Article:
September 15, 2009 / 4:24 PM / 10 years ago

UPDATE 2-Macquarie betting big on Wall Street push

* Hired Peter Kind, Kevin Smith, Steve Mehos in past week

* Australian bank rapidly growing in U.S. capital markets

* Exploiting recent weakness, layoffs at U.S. rivals (Adds detail on other hires, background, recruiter comment)

By Joseph A. Giannone

NEW YORK, Sept 15 (Reuters) - Macquarie Group Ltd (MQG.AX), the Australian investment bank best known for privatizing public roads and airports, is making a big investment in Wall Street.

One year after the collapse of Lehman Brothers and 18 months since the demise of Bear Stearns, Macquarie is engaged in an ambitious hiring spree, reminiscent of Switzerland’s UBS when it poached more than 1,500 bankers and traders from U.S. firms earlier this decade.

On Tuesday Macquarie said it was hiring Peter Kind, Bank of America Corp’s (BAC.N) top power industry investment banker. The day before, it announced Kevin Smith, Credit Suisse’s CSGN.VX U.S. mezzanine capital markets head, will run Macquarie’s junk bond business.

Last week, Macquarie hired former Lehman banker Steve Mehos away from Barclays Capital (BARC.L) to lead its newly formed leveraged finance business.

The moves are part of a strategy to create a bona fide investment bank in the United States — a business on par with its presence in Australia and the Asia-Pacific region.

“We see significant opportunities in the changing U.S. investment banking landscape and are committed to investing in and expanding our U.S. based advisory and capital markets platform,” Tim Bishop, president and chief executive of Macquarie Capital (USA) Inc, said in a statement Tuesday.

BUYER’S MARKET

Macquarie finds itself hiring from a position of strength. It is expanding its U.S. operations as Wall Street firms slash thousands of jobs and withdraw from out-of-favor activities like structured finance and leveraged lending.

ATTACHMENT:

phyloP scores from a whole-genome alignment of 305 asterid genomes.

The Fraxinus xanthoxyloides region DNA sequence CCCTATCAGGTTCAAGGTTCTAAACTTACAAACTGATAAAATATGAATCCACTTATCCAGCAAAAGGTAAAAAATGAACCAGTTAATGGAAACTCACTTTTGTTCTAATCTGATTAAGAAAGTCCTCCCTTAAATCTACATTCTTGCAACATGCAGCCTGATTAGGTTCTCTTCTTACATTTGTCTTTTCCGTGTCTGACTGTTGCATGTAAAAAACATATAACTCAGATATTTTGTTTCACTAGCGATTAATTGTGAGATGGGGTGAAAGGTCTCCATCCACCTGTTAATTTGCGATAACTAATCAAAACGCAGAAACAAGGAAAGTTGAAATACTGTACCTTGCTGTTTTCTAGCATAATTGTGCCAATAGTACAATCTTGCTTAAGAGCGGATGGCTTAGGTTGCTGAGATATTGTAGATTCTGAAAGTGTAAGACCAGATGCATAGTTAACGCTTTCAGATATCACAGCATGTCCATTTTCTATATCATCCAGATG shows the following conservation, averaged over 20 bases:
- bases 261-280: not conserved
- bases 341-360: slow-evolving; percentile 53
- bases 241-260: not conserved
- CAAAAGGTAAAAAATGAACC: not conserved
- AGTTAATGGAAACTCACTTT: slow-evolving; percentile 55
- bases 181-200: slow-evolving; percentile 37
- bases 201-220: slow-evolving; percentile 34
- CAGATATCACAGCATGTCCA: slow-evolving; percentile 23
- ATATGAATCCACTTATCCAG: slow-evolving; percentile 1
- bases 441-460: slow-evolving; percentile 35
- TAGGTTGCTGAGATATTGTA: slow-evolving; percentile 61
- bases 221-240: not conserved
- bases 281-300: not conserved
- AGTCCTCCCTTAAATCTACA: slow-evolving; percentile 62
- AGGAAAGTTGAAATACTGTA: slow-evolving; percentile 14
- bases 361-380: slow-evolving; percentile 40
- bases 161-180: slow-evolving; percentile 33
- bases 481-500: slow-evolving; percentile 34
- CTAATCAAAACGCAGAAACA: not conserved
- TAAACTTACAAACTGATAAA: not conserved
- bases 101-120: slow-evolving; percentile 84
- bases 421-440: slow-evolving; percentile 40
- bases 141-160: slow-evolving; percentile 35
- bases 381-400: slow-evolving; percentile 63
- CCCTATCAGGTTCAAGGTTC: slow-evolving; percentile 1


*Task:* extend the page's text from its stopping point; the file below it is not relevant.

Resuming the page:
Macquarie has been able to select bankers and traders from Morgan Stanley (MS.N), Credit Suisse, UBS UBSN.VX, Goldman Sachs (GS.N) and others.

Bank of America’s Kind, 25 years on Wall Street, joins as a senior managing director in Macquarie’s U.S. advisory and capital markets business. He will focus on power companies, utilities and renewable energy producers.

Smith meanwhile is a 20-year veteran of leveraged finance and high yield debt at Credit Suisse, Donaldson Lufkin & Jenrette, Bankers Trust and Kidder Peabody. Smith joins a team formed by Vice Chairman Robert Redmond, a Lehman banker hired in March.

“When Wall Street cratered, they could take advantage of the demise of Lehman and troubles everywhere on the Street,” said Richard Lipstein of Boyden Global Executive Search, a veteran search consultant who has worked with Macquarie. “They see this as a great opportunity to build their business.”

PARADE OF NEW HIRES

Other major hires this year includes Peter Schellbach, previously at Barclays and Lehman, as head of credit trading, and Tom FitzGerald, head of credit research, from hedge fund firm Brevan Howard.

In investment banking, Macquarie added Doug Reynolds, head of U.S. oil and gas merger advisory from Bank of America; Goldman’s Billy Goldstein, who leads telecom banking; Chris Wofford, Bank of America’s global sector head of transportation and logistics banking; and Stephen Connor, a senior Morgan Stanley executive who joins Macquarie Capital’s energy team.

The bank also hired Chris Striedter as head of transportation and logistics M&A from UBS. Ed Albert, now Macquarie’s co-head of U.S. restructuring practice, joined in July 2009 from Fortress Investment Group.

Stanley Hartt, former Canada Deputy Finance Minister, joined as chairman of Macquarie Canada in March from Citigroup Inc (C.N).

Beyond banking and trading, Macquarie also has been in the news with its pending purchase of U.S. money manager Delaware Investments, energy banking boutique Tristone Capital — which alone added 100 new people — and acquiring Constellation Energy’s downstream gas trading operations. (Reporting by Joseph A. Giannone; Editing by Tim Dobbyn)

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